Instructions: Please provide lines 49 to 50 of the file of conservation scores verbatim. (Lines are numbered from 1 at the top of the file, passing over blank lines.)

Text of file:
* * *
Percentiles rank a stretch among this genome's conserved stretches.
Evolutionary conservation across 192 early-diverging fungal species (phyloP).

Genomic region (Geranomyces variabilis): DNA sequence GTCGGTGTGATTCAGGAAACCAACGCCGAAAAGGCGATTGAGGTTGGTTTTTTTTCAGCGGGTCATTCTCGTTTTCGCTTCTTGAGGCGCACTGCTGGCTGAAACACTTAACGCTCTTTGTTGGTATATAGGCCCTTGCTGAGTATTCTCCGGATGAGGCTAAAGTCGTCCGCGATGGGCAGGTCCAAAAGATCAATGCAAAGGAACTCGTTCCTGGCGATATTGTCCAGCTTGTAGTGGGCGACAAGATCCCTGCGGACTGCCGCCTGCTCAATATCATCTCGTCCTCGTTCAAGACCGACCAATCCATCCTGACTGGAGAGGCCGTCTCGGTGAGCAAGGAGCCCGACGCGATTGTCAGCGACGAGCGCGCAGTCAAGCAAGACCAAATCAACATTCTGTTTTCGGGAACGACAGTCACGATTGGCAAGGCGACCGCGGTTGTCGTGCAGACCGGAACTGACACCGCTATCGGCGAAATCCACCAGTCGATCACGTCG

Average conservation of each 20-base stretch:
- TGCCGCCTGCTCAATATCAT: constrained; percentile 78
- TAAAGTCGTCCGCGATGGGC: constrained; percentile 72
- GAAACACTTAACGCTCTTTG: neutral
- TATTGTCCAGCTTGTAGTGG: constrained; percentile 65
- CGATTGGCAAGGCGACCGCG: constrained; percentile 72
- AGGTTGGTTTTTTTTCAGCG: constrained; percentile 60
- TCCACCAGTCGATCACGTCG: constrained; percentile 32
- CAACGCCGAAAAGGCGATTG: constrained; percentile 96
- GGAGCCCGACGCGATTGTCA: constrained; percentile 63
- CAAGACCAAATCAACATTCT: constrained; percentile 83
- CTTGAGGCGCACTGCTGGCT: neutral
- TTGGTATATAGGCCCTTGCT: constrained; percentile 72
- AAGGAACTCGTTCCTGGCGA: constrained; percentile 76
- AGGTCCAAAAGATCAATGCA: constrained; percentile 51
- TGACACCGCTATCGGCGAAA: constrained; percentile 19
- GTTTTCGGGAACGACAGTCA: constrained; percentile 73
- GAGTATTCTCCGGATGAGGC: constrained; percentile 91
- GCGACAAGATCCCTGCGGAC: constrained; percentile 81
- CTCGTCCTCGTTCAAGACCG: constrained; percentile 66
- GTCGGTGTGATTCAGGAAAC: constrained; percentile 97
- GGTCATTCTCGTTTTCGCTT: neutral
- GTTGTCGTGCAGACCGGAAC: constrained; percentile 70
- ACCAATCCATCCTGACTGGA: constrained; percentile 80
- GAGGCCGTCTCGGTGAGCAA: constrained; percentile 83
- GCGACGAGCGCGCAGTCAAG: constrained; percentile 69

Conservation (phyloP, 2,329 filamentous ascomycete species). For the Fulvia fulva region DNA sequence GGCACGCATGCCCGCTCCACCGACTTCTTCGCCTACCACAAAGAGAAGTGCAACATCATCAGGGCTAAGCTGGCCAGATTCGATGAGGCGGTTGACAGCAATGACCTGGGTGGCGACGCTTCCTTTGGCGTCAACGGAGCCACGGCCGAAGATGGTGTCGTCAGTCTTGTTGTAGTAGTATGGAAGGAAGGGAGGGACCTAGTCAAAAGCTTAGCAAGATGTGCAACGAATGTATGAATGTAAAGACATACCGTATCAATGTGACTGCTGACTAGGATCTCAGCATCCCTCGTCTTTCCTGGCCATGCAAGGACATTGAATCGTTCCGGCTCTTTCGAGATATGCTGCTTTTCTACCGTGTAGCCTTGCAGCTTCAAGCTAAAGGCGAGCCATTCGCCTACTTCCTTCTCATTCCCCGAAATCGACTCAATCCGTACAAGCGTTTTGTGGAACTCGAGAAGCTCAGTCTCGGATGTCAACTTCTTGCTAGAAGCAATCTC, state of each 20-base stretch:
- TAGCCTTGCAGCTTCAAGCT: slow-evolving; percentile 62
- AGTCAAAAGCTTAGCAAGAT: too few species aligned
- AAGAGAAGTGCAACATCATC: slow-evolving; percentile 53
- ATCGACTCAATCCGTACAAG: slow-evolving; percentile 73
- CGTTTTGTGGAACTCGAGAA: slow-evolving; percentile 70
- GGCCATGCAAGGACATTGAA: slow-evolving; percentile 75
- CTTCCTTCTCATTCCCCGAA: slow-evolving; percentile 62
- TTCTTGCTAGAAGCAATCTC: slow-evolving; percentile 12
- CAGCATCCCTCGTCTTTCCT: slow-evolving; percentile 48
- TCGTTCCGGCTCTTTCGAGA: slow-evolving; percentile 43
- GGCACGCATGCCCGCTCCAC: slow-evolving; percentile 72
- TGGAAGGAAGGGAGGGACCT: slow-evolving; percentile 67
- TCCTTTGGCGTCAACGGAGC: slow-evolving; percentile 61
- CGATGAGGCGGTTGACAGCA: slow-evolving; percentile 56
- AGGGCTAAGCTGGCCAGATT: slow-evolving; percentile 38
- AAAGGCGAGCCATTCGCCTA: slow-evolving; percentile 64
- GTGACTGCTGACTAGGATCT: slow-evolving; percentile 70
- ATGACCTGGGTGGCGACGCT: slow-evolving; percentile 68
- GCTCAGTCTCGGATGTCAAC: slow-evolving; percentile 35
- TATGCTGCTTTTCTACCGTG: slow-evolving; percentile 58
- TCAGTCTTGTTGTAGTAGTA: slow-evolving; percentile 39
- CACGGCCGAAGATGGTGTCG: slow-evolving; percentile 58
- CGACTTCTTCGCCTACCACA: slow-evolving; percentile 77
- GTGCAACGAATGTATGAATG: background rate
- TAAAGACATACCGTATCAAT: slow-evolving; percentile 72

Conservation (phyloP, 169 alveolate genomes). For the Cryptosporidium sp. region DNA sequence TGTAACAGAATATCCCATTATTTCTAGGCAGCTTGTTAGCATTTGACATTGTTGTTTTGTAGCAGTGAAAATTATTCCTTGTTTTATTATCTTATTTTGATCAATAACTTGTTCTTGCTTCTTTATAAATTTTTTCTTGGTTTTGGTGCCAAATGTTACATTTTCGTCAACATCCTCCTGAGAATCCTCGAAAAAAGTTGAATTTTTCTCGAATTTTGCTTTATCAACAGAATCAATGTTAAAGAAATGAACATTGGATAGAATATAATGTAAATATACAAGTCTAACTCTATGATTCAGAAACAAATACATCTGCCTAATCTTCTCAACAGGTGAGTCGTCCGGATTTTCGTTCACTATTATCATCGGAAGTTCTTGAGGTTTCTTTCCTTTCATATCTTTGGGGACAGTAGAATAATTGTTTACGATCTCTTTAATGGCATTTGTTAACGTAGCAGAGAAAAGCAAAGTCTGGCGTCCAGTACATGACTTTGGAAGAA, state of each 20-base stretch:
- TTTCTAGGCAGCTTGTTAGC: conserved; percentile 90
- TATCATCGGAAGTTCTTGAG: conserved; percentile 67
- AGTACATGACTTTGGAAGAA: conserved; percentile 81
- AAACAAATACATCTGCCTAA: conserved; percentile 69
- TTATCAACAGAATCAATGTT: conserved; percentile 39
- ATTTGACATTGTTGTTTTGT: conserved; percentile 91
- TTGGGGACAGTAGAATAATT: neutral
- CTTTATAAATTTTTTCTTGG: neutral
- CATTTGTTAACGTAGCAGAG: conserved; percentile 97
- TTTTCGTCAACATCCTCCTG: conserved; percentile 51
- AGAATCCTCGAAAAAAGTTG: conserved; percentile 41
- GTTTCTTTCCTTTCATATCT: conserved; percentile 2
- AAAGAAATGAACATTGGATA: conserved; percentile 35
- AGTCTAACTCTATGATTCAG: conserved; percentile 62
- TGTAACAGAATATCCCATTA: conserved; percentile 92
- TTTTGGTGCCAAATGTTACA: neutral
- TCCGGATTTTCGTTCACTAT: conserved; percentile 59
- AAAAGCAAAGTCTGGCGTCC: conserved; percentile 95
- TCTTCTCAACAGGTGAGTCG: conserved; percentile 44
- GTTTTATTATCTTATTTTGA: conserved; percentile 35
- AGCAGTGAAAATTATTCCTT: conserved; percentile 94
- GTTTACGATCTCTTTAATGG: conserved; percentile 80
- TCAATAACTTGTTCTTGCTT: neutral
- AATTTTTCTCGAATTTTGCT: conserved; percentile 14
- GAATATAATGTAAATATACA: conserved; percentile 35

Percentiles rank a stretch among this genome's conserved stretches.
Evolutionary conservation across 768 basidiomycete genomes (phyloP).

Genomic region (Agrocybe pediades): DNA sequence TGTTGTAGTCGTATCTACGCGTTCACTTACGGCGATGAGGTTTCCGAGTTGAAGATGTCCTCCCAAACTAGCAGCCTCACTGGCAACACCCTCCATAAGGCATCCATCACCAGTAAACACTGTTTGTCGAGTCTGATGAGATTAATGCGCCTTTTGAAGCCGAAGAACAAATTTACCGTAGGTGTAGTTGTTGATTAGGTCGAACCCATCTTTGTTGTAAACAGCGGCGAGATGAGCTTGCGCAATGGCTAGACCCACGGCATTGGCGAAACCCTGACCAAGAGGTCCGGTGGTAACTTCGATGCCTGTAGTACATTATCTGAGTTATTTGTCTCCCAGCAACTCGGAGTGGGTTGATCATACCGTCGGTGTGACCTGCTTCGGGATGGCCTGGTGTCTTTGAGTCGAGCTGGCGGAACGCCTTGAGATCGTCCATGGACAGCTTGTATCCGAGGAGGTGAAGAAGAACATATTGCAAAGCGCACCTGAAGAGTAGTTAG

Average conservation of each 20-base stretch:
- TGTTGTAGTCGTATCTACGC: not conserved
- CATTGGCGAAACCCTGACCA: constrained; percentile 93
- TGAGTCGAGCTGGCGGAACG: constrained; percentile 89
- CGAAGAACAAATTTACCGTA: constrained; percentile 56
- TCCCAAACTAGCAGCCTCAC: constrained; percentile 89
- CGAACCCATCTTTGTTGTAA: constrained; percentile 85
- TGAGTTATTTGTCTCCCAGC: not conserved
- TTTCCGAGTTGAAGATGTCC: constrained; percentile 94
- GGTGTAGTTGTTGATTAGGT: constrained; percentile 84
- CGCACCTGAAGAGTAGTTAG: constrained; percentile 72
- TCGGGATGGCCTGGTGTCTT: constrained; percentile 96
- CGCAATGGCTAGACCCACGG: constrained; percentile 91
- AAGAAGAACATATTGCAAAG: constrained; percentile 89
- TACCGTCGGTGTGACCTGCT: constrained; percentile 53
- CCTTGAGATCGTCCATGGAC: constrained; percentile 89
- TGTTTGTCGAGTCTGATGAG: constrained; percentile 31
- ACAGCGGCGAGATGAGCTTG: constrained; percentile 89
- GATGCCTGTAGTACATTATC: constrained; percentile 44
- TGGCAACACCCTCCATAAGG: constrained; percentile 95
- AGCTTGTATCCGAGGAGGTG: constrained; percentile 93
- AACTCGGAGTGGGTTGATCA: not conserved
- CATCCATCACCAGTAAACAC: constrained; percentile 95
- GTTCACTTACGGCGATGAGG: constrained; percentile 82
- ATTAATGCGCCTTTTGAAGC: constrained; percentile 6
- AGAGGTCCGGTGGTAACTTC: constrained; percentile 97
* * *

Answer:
- GCTCAGTCTCGGATGTCAAC: slow-evolving; percentile 35
- TATGCTGCTTTTCTACCGTG: slow-evolving; percentile 58